We will all see how resilient we really are

As I drove in my car the other day(which I do a lot as the mother of school age children), I was listening to a radio program and there was much discussion about resilience. I have not been able to stop thinking about the relevance of this word as the holidays approach and our country is experiencing such economic turmoil. This is truly a time that will test the resilience of all of us. What is resilience? Webster defines it as "an ability to recover from or adjust easily to misfortune or change."

For those of us who have battled cancer or other diseases we have had our resilience tested already. We have struggled our way through surgery and chemotherapy and know the hardship of physical illness. But there are others who will be tested in different ways. I know some people who are on the brink of personal financial crisis and their ability to adapt may be tested soon.

How do we prepare our children to be resilient in a society that gives children everything they could ever want? In spite of the fact that I was ill, I am not sure that my children easily adapt to misfortune. They get upset if things don't go their way. My son was very distressed because I forgot to give him a few dollars for the toy sale at school. It was a simple oversight on my part but it ruined his day. He felt left out and blamed me for his misery. I wonder what, if anything, I am teaching my children when I get reactions like this. As we all know, there is going to be less of everything this year in this economy and perhaps this mistake on my part was actually a good teaching moment. Some families don't even have money for a toy sale. Maybe our mothers had it right all along. Perhaps I need to use the starving children in Africa line a little bit more to get my point across.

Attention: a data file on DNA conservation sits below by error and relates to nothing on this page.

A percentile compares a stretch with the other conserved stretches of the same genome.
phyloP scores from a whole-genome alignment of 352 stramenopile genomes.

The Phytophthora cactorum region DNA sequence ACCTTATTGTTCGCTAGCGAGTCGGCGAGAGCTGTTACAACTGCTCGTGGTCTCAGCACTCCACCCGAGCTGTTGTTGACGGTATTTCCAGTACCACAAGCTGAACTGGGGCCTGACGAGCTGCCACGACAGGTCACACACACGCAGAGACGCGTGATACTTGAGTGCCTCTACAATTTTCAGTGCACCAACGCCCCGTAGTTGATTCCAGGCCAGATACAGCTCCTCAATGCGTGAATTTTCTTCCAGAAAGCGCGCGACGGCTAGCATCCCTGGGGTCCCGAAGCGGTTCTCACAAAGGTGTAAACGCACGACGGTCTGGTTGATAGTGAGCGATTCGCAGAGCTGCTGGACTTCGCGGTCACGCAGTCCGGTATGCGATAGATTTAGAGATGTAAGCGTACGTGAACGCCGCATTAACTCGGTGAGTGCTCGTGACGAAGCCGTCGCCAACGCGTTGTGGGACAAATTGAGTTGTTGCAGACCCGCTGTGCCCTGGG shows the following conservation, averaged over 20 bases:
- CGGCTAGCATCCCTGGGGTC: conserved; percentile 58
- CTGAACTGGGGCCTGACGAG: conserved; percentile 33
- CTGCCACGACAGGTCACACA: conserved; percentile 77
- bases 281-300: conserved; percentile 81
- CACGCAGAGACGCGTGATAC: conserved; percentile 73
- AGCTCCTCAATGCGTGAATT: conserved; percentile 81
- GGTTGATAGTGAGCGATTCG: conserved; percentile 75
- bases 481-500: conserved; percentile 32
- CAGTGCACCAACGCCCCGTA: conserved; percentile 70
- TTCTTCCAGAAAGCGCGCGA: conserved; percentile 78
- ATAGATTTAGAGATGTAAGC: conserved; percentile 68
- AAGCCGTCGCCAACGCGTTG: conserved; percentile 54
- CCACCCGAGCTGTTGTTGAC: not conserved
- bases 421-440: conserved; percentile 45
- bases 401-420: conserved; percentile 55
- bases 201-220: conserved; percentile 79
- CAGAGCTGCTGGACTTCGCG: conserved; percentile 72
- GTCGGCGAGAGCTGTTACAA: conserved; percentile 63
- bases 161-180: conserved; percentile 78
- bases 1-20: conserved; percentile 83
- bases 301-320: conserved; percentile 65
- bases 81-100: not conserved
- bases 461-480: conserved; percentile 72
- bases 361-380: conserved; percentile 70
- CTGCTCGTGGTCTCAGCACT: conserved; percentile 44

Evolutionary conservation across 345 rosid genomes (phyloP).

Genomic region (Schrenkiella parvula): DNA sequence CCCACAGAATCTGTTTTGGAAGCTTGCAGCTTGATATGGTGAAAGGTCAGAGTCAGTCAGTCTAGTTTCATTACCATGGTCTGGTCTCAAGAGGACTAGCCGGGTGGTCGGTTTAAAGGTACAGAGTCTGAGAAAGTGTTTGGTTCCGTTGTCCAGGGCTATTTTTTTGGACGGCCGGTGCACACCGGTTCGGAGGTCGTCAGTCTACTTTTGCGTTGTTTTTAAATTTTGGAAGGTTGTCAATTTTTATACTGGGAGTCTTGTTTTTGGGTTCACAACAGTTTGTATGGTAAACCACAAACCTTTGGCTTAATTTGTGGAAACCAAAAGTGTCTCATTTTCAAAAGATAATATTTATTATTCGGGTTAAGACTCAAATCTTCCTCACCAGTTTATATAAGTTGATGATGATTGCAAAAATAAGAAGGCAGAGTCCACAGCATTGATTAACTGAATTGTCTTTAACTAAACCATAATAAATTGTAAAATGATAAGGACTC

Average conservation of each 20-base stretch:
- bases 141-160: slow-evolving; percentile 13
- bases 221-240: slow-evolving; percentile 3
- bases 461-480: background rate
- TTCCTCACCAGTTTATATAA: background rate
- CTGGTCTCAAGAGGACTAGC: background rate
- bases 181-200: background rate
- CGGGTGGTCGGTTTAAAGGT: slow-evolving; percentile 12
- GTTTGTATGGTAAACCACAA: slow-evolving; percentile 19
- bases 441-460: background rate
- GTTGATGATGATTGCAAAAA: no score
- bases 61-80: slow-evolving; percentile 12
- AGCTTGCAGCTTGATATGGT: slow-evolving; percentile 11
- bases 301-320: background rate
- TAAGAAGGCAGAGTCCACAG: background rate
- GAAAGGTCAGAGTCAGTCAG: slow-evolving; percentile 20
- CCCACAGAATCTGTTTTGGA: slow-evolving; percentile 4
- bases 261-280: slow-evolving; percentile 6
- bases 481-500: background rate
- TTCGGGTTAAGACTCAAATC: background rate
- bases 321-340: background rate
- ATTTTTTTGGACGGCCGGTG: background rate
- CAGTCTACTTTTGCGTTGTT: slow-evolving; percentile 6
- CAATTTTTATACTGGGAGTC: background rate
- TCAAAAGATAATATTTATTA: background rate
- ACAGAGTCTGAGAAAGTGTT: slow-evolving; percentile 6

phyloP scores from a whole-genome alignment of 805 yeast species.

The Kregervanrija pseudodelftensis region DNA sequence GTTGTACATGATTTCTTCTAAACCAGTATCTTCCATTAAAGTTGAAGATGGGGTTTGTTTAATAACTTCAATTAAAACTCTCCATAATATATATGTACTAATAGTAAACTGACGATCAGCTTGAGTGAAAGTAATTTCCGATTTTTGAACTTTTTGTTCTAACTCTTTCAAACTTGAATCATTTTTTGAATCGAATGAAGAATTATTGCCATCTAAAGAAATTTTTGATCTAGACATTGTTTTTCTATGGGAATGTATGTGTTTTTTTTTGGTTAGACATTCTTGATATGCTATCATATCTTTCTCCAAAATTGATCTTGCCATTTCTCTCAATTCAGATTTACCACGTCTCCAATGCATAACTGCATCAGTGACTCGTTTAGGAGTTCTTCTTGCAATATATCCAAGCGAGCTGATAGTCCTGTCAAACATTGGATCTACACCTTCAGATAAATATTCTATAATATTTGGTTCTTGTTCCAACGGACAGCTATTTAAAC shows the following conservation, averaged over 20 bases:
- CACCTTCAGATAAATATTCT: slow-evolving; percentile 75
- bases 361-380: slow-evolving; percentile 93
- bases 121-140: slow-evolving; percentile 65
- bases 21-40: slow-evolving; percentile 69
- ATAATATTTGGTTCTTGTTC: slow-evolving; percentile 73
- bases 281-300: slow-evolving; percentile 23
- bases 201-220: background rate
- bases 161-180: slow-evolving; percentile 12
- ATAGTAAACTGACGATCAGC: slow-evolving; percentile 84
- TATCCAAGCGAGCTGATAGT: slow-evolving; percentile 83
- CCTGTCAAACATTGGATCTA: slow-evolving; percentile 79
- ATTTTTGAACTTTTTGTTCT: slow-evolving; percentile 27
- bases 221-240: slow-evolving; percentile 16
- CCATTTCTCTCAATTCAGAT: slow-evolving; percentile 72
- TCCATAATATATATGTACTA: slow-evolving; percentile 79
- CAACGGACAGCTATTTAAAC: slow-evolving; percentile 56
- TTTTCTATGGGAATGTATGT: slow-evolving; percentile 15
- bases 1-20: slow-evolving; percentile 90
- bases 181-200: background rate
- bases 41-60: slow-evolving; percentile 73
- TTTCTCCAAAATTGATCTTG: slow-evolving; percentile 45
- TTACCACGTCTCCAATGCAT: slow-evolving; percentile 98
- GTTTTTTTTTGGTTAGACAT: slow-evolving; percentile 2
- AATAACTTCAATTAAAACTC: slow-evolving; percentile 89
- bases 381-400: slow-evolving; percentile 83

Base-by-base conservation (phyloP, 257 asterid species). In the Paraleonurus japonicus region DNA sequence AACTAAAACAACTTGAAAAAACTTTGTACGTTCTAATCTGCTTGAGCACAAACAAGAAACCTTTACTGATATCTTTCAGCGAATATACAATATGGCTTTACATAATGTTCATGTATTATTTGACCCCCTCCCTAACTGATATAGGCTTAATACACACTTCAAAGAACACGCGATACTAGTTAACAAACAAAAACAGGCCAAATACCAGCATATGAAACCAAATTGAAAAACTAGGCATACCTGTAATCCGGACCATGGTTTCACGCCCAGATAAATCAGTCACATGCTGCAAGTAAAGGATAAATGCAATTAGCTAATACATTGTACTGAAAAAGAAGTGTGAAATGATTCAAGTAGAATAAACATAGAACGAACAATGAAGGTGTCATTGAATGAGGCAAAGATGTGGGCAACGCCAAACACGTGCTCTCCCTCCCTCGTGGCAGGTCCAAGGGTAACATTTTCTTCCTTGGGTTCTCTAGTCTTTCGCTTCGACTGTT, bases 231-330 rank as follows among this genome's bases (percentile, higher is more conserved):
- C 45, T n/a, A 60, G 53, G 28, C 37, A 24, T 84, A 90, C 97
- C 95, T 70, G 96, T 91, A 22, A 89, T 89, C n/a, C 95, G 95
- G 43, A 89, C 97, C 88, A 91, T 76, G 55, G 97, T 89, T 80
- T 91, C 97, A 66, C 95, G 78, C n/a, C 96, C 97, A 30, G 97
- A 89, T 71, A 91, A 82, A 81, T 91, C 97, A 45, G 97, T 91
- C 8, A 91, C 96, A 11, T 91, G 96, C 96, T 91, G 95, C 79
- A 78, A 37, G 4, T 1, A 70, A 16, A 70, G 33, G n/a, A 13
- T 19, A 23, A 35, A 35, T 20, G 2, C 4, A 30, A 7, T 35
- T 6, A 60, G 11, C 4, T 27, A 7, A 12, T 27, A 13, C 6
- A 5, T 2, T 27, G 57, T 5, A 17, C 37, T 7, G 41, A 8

Regardless of this, we will push on and hopefully dig deep in our hearts to deal with the hand that we are dealt. It is through inner strength and the help of others that we will continue to persevere in spite of obstacles like illness and financial difficulties in this holiday season.

Wednesday, December 10, 2008

Who should Get Genetic Testing?

I have had a few people ask me lately about genetic testing. I think this is such a relevant topic because so much of the research into the causes of breast cancer and other diseases is centering around genetics with the discovery of the human genome. The human genome is a project which mapped out all of the DNA in the human body. As a result, we know what some genes look like.
In breast cancer, there are two known genetic mutations. They are the BRCA1 and BRCA2 genes. They account for approximately 10%-15% of breast cancers(depending upon your source of information). Carriers of these genes have as high as an 85% chance of developing breast cancer. There are certain people in the general population who are at higher risk for carrying on of the genes. They are:
-Women or men with several relatives with breast cancer
-Women or men with relatives diagnosed with more than one primary breast cancer
-Women or men who have a relative with ovarian cancer
-Women or men with Ashkenazi Jewish heritage
-Women or men who have a male relative with breast cancer